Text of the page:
Understanding XML Property Lists

The preferred way to store property lists on OS X and iOS is as an XML file called an XML property list or XML plist. These files have the advantages of being human-readable and in the standards-based XML format. The NSArray and NSDictionary classes both have methods for saving themselves as XML plists (for example, descriptionWithLocale: and writeToFile:atomically:), and also have methods to convert XML property lists back to objects in memory. CFPropertyList provides functions for converting property lists to and from their XML representation.

Core Foundation supports XML as the exclusive medium for the static representation of property lists on disk. Cocoa allows property lists to be stored on disk as XML property lists, in binary form, and as “old-style” property lists. The old-style property lists can only be read, not written; see Old-Style ASCII Property Lists for further information.

Generally, there is little need to create or edit XML property yourself, but if you do, use Xcode’s built-in property list editor or the Property List Editor application (which is part of the tools package). You should not edit the XML data in a text editor unless you are very familiar with XML syntax and the format of property lists. Moreover, the elements in an XML property list could change in future releases, so keep that in mind.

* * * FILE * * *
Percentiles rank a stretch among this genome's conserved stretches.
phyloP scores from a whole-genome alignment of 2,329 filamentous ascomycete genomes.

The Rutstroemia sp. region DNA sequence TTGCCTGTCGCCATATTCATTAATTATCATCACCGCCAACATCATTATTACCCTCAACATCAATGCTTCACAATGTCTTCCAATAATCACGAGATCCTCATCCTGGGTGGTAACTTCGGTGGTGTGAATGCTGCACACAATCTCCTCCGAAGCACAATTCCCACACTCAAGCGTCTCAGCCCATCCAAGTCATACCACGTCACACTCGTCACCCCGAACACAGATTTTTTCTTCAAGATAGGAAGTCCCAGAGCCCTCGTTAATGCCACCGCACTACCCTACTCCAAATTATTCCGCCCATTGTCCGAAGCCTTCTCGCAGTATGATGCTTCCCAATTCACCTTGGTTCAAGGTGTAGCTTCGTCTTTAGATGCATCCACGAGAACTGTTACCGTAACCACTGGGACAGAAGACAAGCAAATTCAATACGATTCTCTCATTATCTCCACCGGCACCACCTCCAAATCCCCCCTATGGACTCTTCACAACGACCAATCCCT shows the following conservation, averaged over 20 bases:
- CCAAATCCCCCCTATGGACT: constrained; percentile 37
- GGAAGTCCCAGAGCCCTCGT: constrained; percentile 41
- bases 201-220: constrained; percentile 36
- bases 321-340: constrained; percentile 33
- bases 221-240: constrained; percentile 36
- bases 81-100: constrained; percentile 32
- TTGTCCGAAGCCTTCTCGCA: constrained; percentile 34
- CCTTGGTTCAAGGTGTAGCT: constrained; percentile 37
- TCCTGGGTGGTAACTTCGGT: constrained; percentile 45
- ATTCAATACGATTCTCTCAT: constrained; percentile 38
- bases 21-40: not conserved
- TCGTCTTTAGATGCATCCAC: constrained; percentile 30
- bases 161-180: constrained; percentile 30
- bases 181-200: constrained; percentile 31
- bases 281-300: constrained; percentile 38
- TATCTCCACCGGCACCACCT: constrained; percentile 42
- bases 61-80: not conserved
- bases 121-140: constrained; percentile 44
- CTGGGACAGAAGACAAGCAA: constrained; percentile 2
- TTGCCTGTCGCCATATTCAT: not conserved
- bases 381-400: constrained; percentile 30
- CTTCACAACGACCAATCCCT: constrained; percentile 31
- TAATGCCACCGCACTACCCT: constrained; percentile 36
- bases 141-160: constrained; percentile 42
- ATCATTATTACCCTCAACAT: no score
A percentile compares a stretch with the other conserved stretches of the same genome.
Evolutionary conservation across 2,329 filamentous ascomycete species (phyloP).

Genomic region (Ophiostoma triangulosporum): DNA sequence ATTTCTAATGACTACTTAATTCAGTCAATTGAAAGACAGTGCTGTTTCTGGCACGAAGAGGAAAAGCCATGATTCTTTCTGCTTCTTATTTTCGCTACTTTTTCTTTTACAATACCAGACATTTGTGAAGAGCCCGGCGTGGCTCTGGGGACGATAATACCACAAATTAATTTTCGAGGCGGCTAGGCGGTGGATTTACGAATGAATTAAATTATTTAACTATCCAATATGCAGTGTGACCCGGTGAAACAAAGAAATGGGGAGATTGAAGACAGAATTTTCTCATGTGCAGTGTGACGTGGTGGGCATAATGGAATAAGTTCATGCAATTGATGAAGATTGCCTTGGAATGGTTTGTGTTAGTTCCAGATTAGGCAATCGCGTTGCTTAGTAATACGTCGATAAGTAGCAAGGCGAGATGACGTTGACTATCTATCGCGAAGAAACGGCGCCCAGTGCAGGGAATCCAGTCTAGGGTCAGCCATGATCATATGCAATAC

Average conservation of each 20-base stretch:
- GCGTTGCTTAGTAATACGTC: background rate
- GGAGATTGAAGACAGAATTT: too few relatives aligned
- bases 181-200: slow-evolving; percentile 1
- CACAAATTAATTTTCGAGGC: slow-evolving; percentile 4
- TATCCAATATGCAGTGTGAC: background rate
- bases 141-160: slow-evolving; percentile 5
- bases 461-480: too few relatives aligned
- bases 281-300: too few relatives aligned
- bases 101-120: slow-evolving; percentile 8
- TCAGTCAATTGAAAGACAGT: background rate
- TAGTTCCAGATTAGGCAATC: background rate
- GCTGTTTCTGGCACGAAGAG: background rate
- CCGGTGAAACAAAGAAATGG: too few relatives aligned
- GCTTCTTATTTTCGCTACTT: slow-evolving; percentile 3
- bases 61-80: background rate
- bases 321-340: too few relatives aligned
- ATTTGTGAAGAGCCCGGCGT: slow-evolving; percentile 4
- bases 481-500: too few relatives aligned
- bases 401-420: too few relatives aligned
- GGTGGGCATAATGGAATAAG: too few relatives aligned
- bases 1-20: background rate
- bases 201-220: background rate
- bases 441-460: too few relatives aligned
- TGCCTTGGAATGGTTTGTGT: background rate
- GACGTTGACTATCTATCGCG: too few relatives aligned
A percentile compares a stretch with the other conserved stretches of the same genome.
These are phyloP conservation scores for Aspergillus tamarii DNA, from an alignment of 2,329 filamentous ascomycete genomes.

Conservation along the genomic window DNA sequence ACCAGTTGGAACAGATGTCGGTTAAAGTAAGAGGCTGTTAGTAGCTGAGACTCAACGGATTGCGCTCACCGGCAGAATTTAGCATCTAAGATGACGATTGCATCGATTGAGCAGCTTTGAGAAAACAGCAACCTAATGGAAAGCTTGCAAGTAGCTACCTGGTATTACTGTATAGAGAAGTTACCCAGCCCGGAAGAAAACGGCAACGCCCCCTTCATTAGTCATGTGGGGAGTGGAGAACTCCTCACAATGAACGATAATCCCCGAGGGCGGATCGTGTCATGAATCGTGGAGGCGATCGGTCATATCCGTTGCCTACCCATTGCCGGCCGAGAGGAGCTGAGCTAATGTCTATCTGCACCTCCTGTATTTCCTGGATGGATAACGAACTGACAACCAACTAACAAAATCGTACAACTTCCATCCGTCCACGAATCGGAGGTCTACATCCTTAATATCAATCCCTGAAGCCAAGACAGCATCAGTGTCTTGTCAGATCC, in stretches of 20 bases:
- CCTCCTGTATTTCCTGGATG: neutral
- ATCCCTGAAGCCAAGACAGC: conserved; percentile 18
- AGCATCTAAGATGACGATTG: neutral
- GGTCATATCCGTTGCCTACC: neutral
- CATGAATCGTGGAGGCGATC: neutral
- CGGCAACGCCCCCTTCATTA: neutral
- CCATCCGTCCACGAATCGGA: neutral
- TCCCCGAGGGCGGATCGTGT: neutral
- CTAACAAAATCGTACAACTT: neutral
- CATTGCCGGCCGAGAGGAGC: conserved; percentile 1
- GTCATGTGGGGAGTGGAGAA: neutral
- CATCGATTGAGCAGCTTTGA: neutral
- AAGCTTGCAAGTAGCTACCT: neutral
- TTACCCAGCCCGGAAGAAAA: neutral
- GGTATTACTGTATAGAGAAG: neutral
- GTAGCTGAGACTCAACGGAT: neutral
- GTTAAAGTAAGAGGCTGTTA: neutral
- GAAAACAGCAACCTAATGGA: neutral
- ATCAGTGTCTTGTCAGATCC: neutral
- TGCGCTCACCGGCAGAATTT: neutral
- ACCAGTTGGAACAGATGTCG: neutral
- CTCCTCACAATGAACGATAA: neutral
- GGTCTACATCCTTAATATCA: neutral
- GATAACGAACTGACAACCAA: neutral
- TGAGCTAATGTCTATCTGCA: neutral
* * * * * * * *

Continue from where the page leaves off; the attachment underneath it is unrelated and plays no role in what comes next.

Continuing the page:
Even if you don’t edit XML property lists, it is useful to understand their structure for design and debugging purposes. Like every XML file, XML plists begin with standard header information, and contain one root object, wrapped with the <plist> document type tag. The <plist> object also contains exactly one object, denoted by one of the XML elements listed in Table 2-1.

Graphs of objects are created by nesting the XML elements listed in Table 2-1. When encoding dictionaries, the element <key> is used for dictionary keys, and one of the other property list tags is used for the key’s value. Here is an example of XML data generated from a property list:

<?xml version="1.0" encoding="UTF-8"?>
<!DOCTYPE plist SYSTEM "file://localhost/System/Library/DTDs/PropertyList.dtd">
<plist version="1.0">
    <string>William Shakespeare</string>
        <string>It is a tale told by an idiot,</string>
        <string>Full of sound and fury, signifying nothing.</string>

Note that data bytes are base-64 encoded between the <data> and </data> tags.